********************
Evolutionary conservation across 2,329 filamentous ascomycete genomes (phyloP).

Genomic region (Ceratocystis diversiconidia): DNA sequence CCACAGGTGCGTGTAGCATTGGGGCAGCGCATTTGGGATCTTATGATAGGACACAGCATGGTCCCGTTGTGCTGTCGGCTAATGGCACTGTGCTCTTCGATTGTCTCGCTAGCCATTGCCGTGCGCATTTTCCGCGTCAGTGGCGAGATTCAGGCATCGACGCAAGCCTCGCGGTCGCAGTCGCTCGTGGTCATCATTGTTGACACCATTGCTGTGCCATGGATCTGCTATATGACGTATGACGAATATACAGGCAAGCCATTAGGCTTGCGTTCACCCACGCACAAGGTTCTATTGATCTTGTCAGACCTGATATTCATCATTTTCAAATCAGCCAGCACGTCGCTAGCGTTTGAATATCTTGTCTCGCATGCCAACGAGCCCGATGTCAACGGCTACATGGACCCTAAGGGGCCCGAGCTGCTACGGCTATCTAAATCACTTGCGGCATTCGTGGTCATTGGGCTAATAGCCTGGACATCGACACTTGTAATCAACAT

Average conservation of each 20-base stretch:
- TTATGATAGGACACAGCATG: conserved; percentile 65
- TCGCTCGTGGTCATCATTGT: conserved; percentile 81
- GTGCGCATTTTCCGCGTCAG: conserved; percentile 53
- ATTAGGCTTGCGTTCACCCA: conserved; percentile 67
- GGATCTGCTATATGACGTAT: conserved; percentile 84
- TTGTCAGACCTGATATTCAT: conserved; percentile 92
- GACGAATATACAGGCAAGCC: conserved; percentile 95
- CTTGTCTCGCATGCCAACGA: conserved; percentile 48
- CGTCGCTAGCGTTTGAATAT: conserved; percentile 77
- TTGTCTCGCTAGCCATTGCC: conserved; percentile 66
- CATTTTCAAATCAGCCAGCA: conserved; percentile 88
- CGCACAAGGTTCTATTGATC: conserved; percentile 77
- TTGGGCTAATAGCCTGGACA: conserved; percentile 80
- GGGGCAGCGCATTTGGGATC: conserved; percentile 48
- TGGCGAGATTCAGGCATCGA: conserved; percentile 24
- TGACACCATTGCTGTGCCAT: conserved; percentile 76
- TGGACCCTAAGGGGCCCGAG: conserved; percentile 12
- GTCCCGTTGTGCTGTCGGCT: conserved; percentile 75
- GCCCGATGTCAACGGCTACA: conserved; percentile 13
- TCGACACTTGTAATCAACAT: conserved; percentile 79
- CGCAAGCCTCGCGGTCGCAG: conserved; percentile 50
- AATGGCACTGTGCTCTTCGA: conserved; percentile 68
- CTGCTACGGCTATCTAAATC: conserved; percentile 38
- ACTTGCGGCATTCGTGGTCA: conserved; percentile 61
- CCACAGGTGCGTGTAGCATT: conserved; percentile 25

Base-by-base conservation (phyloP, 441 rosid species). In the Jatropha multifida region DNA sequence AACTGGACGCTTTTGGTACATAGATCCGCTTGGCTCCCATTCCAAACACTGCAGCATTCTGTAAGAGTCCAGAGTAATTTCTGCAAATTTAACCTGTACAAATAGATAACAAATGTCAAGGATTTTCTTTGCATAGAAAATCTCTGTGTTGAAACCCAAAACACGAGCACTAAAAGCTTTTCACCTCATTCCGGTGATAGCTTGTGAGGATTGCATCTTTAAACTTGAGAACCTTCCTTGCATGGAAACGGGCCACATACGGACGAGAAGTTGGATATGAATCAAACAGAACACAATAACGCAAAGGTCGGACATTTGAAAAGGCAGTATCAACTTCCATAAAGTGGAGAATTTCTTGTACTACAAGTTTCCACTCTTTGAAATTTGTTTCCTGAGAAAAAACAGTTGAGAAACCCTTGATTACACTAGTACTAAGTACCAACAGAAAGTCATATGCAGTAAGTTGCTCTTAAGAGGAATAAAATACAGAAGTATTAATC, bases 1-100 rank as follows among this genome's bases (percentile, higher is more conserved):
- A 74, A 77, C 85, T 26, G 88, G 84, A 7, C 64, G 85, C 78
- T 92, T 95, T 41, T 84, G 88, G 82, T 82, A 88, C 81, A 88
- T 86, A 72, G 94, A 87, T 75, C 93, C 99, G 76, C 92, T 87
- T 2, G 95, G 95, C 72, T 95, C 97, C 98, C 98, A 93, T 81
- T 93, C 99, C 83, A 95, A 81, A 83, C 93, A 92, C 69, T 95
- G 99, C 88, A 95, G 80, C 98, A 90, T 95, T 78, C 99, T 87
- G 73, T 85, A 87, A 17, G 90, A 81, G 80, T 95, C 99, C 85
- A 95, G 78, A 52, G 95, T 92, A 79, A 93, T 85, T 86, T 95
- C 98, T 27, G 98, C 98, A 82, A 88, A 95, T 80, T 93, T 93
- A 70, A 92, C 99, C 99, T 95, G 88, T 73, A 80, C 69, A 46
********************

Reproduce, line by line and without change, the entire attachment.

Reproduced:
Evolutionary conservation across 2,329 filamentous ascomycete genomes (phyloP).

Genomic region (Ceratocystis diversiconidia): DNA sequence CCACAGGTGCGTGTAGCATTGGGGCAGCGCATTTGGGATCTTATGATAGGACACAGCATGGTCCCGTTGTGCTGTCGGCTAATGGCACTGTGCTCTTCGATTGTCTCGCTAGCCATTGCCGTGCGCATTTTCCGCGTCAGTGGCGAGATTCAGGCATCGACGCAAGCCTCGCGGTCGCAGTCGCTCGTGGTCATCATTGTTGACACCATTGCTGTGCCATGGATCTGCTATATGACGTATGACGAATATACAGGCAAGCCATTAGGCTTGCGTTCACCCACGCACAAGGTTCTATTGATCTTGTCAGACCTGATATTCATCATTTTCAAATCAGCCAGCACGTCGCTAGCGTTTGAATATCTTGTCTCGCATGCCAACGAGCCCGATGTCAACGGCTACATGGACCCTAAGGGGCCCGAGCTGCTACGGCTATCTAAATCACTTGCGGCATTCGTGGTCATTGGGCTAATAGCCTGGACATCGACACTTGTAATCAACAT

Average conservation of each 20-base stretch:
- TTATGATAGGACACAGCATG: conserved; percentile 65
- TCGCTCGTGGTCATCATTGT: conserved; percentile 81
- GTGCGCATTTTCCGCGTCAG: conserved; percentile 53
- ATTAGGCTTGCGTTCACCCA: conserved; percentile 67
- GGATCTGCTATATGACGTAT: conserved; percentile 84
- TTGTCAGACCTGATATTCAT: conserved; percentile 92
- GACGAATATACAGGCAAGCC: conserved; percentile 95
- CTTGTCTCGCATGCCAACGA: conserved; percentile 48
- CGTCGCTAGCGTTTGAATAT: conserved; percentile 77
- TTGTCTCGCTAGCCATTGCC: conserved; percentile 66
- CATTTTCAAATCAGCCAGCA: conserved; percentile 88
- CGCACAAGGTTCTATTGATC: conserved; percentile 77
- TTGGGCTAATAGCCTGGACA: conserved; percentile 80
- GGGGCAGCGCATTTGGGATC: conserved; percentile 48
- TGGCGAGATTCAGGCATCGA: conserved; percentile 24
- TGACACCATTGCTGTGCCAT: conserved; percentile 76
- TGGACCCTAAGGGGCCCGAG: conserved; percentile 12
- GTCCCGTTGTGCTGTCGGCT: conserved; percentile 75
- GCCCGATGTCAACGGCTACA: conserved; percentile 13
- TCGACACTTGTAATCAACAT: conserved; percentile 79
- CGCAAGCCTCGCGGTCGCAG: conserved; percentile 50
- AATGGCACTGTGCTCTTCGA: conserved; percentile 68
- CTGCTACGGCTATCTAAATC: conserved; percentile 38
- ACTTGCGGCATTCGTGGTCA: conserved; percentile 61
- CCACAGGTGCGTGTAGCATT: conserved; percentile 25

Base-by-base conservation (phyloP, 441 rosid species). In the Jatropha multifida region DNA sequence AACTGGACGCTTTTGGTACATAGATCCGCTTGGCTCCCATTCCAAACACTGCAGCATTCTGTAAGAGTCCAGAGTAATTTCTGCAAATTTAACCTGTACAAATAGATAACAAATGTCAAGGATTTTCTTTGCATAGAAAATCTCTGTGTTGAAACCCAAAACACGAGCACTAAAAGCTTTTCACCTCATTCCGGTGATAGCTTGTGAGGATTGCATCTTTAAACTTGAGAACCTTCCTTGCATGGAAACGGGCCACATACGGACGAGAAGTTGGATATGAATCAAACAGAACACAATAACGCAAAGGTCGGACATTTGAAAAGGCAGTATCAACTTCCATAAAGTGGAGAATTTCTTGTACTACAAGTTTCCACTCTTTGAAATTTGTTTCCTGAGAAAAAACAGTTGAGAAACCCTTGATTACACTAGTACTAAGTACCAACAGAAAGTCATATGCAGTAAGTTGCTCTTAAGAGGAATAAAATACAGAAGTATTAATC, bases 1-100 rank as follows among this genome's bases (percentile, higher is more conserved):
- A 74, A 77, C 85, T 26, G 88, G 84, A 7, C 64, G 85, C 78
- T 92, T 95, T 41, T 84, G 88, G 82, T 82, A 88, C 81, A 88
- T 86, A 72, G 94, A 87, T 75, C 93, C 99, G 76, C 92, T 87
- T 2, G 95, G 95, C 72, T 95, C 97, C 98, C 98, A 93, T 81
- T 93, C 99, C 83, A 95, A 81, A 83, C 93, A 92, C 69, T 95
- G 99, C 88, A 95, G 80, C 98, A 90, T 95, T 78, C 99, T 87
- G 73, T 85, A 87, A 17, G 90, A 81, G 80, T 95, C 99, C 85
- A 95, G 78, A 52, G 95, T 92, A 79, A 93, T 85, T 86, T 95
- C 98, T 27, G 98, C 98, A 82, A 88, A 95, T 80, T 93, T 93
- A 70, A 92, C 99, C 99, T 95, G 88, T 73, A 80, C 69, A 46